from Shap to Kirkby Stephen is 20 miles. A longer walk than the previous day but over much easier ground. KIRKBY STEPHEN HOSTEL is in the centre of the village and provides a warm welcome to walkers. It has rooms for 2 to 8 people and a range of restaurants, cafés, pubs and takeaways on the doorstep. There are also food shops to stock up on food. As well as self-catering if you would rather stay in and enjoy the hostel chatter.
Kirkby Stephen to Reeth (21 miles) then stay on the Walk for a further half a mile beyond Reeth to Low Fremington. Here join the road to Fremington where the Dales Bike Centre (formally in the independent hostel network) provides accommodation. Depending on which guide book you read Dales Bike Centre is either exactly on route at Fremington or 100 metres off route if looking at the footpath near Grinton. It’s close by regardless. The next morning you can rejoin the route just down the road at Grinton Bridge. Total days mileage is 22 miles.
is 18 miles to BROMPTON ON SWALE BUNKBARN, 3 miles east of Richmond and less than half a mile from the path. Brompton on Swale Bunkbarn provides duvets and sheet sleeping bags that can be hired. Cooking facilities are available (bring £1 for the meter). Ideal for lightweight walkers. Please note that Richmond Camping Barn, which was situated 3 miles west of Richmond is now closed.
has a total distance of 23 miles and ends with a three-quarter mile diversion from the route to reach the next Independent Hostel at COTE GHYLL MILL (also known as Osmotherly Youth Hostel). Follow the route to Ingleby Arncliffe then walk a further two miles along the route to Mount Grace Wood. Using careful map reading, leave the C2C route at a hairpin bend in the path at Mount Grace Wood and take a three-quarter mile diversion via Chapel Wood Farm towards Osmotherly. Turn left when you reach the road and look out for signs for Osmotherly Youth Hostel.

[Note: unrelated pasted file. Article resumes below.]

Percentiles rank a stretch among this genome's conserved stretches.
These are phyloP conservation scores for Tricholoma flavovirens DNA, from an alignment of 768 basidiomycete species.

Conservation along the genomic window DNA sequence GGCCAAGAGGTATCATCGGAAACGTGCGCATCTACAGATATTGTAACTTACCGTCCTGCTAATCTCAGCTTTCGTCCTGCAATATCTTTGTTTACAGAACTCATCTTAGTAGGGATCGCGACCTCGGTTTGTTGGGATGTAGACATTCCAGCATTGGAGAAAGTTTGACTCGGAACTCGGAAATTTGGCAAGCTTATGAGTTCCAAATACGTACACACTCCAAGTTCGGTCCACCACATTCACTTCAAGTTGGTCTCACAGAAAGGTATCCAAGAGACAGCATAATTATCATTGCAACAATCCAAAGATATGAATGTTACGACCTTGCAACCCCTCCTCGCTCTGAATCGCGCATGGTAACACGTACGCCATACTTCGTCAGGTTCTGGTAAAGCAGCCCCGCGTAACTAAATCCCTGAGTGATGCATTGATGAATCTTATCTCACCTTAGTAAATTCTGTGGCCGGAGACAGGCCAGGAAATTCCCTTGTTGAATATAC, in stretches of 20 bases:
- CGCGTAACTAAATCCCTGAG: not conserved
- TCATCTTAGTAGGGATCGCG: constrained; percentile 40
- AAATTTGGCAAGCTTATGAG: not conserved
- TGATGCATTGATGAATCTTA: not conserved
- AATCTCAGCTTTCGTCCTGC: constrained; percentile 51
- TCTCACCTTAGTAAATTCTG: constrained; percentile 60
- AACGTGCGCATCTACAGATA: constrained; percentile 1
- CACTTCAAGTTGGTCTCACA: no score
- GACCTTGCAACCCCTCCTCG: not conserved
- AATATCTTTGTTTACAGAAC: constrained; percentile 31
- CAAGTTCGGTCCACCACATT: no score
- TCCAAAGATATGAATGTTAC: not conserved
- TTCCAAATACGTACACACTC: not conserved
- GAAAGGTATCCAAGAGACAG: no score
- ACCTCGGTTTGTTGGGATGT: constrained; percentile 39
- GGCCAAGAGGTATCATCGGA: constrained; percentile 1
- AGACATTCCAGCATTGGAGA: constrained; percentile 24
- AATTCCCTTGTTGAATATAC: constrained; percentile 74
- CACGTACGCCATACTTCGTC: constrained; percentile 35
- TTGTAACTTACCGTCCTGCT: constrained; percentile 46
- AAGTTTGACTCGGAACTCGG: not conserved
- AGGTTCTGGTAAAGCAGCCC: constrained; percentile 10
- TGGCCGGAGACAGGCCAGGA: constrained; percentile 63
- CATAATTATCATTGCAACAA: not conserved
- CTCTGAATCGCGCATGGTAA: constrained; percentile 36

If you decide to continue to Bank House Farm the next day, this involves two very long day walks in a row. So you might like to spend a rest day at Cote Ghyll Mill before embarking on exploring the delights and cafés of the pretty village of Osmotherly. It’s well worth a visit.
Rejoining the route north of Cod Beck Reservoir, a further 26 miles will take you to a location one mile before Glaisdale, where, using careful map reading, you can leave the route to take a one-mile diversion to BANK HOUSE FARM HOSTEL accommodation. Bank House Farm Hostel has also offered to collect you from Glaisdale and deliver you back the next day for free if you eat in The Arncliffe Arms in Glaisdale. The total mileage for this day is getting on for 28 miles. This includes the walk to the trail from Cote Ghyll Mill and the walk to Bank House Farm.
Another option on day 10 is a night at the YORKSHIRE CYCLE HUB. Situated north of the route in Great Fryup Dale. Once again careful map reading will lead you to this new purpose bunkhouse that is geared up to the needs of walkers and outdoor enthusiasts.
Back up to the Route for a mile, and then continue to Robin Hood’s bay 19 miles away, where THE OLD SCHOOL HOUSE provides 4 and 6 bedrooms when not booked by a group. Buses from Robin Hood’s Bay are available to take you to SCARBOROUGH HOSTEL. The X93 from Middlesborough goes via Whitby and onto Robin Hood’s Bay. It then passes through Burniston and Clougton before arriving in Scarborough. Either Scalby or the Scarborough Railway Station stops are good for Scarborough Youth Hostel. In the summer months, there are 2 per hour.
Accommodation on Wainwright’s Coast to Coast Walk gets booked quickly and many walkers and cyclists carry heavy camping gear. However, it is possible to walk the route using Independent Hostels.
This article shows the location of the hostels and gives suggested day-by-day itineraries. Full details of the route and other resources can be found on the LDWA website. The Walking Englishman’s website is also very interesting with photographic journals of his two C2C walks. In 1994 he walked it from East to West and in 1999 he walked it again in the opposite direction.